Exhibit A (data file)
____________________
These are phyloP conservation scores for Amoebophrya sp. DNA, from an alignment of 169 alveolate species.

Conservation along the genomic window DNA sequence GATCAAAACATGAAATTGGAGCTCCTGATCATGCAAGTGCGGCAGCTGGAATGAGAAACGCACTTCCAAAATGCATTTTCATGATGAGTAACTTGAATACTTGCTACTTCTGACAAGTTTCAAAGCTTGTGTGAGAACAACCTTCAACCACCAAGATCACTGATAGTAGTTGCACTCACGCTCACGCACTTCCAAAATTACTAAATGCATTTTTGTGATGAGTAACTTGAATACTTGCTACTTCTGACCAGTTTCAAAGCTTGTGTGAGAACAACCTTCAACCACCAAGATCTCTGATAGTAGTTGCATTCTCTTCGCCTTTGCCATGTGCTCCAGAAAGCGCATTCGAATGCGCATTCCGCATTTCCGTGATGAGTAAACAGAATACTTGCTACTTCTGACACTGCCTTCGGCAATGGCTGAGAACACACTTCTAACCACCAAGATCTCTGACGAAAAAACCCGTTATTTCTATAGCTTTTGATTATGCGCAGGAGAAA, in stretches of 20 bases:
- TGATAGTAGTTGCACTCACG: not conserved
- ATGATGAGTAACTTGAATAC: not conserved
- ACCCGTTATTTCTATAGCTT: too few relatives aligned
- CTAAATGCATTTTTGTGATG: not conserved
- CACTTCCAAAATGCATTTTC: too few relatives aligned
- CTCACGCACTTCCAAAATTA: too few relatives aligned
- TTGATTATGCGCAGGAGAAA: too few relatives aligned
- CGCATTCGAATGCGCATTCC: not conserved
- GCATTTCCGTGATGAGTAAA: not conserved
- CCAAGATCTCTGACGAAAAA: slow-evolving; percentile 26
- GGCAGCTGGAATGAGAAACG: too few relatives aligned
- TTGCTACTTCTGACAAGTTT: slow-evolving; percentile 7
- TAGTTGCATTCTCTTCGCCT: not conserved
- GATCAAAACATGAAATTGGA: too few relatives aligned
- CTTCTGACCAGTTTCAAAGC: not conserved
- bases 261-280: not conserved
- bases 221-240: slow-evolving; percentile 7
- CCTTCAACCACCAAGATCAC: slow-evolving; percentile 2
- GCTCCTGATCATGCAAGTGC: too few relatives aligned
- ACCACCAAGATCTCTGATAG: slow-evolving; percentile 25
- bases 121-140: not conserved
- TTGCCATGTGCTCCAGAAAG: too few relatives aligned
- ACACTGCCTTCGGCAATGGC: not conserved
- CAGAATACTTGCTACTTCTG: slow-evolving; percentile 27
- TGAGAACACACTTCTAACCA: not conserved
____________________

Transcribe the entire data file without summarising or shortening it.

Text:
These are phyloP conservation scores for Amoebophrya sp. DNA, from an alignment of 169 alveolate species.

Conservation along the genomic window DNA sequence GATCAAAACATGAAATTGGAGCTCCTGATCATGCAAGTGCGGCAGCTGGAATGAGAAACGCACTTCCAAAATGCATTTTCATGATGAGTAACTTGAATACTTGCTACTTCTGACAAGTTTCAAAGCTTGTGTGAGAACAACCTTCAACCACCAAGATCACTGATAGTAGTTGCACTCACGCTCACGCACTTCCAAAATTACTAAATGCATTTTTGTGATGAGTAACTTGAATACTTGCTACTTCTGACCAGTTTCAAAGCTTGTGTGAGAACAACCTTCAACCACCAAGATCTCTGATAGTAGTTGCATTCTCTTCGCCTTTGCCATGTGCTCCAGAAAGCGCATTCGAATGCGCATTCCGCATTTCCGTGATGAGTAAACAGAATACTTGCTACTTCTGACACTGCCTTCGGCAATGGCTGAGAACACACTTCTAACCACCAAGATCTCTGACGAAAAAACCCGTTATTTCTATAGCTTTTGATTATGCGCAGGAGAAA, in stretches of 20 bases:
- TGATAGTAGTTGCACTCACG: not conserved
- ATGATGAGTAACTTGAATAC: not conserved
- ACCCGTTATTTCTATAGCTT: too few relatives aligned
- CTAAATGCATTTTTGTGATG: not conserved
- CACTTCCAAAATGCATTTTC: too few relatives aligned
- CTCACGCACTTCCAAAATTA: too few relatives aligned
- TTGATTATGCGCAGGAGAAA: too few relatives aligned
- CGCATTCGAATGCGCATTCC: not conserved
- GCATTTCCGTGATGAGTAAA: not conserved
- CCAAGATCTCTGACGAAAAA: slow-evolving; percentile 26
- GGCAGCTGGAATGAGAAACG: too few relatives aligned
- TTGCTACTTCTGACAAGTTT: slow-evolving; percentile 7
- TAGTTGCATTCTCTTCGCCT: not conserved
- GATCAAAACATGAAATTGGA: too few relatives aligned
- CTTCTGACCAGTTTCAAAGC: not conserved
- bases 261-280: not conserved
- bases 221-240: slow-evolving; percentile 7
- CCTTCAACCACCAAGATCAC: slow-evolving; percentile 2
- GCTCCTGATCATGCAAGTGC: too few relatives aligned
- ACCACCAAGATCTCTGATAG: slow-evolving; percentile 25
- bases 121-140: not conserved
- TTGCCATGTGCTCCAGAAAG: too few relatives aligned
- ACACTGCCTTCGGCAATGGC: not conserved
- CAGAATACTTGCTACTTCTG: slow-evolving; percentile 27
- TGAGAACACACTTCTAACCA: not conserved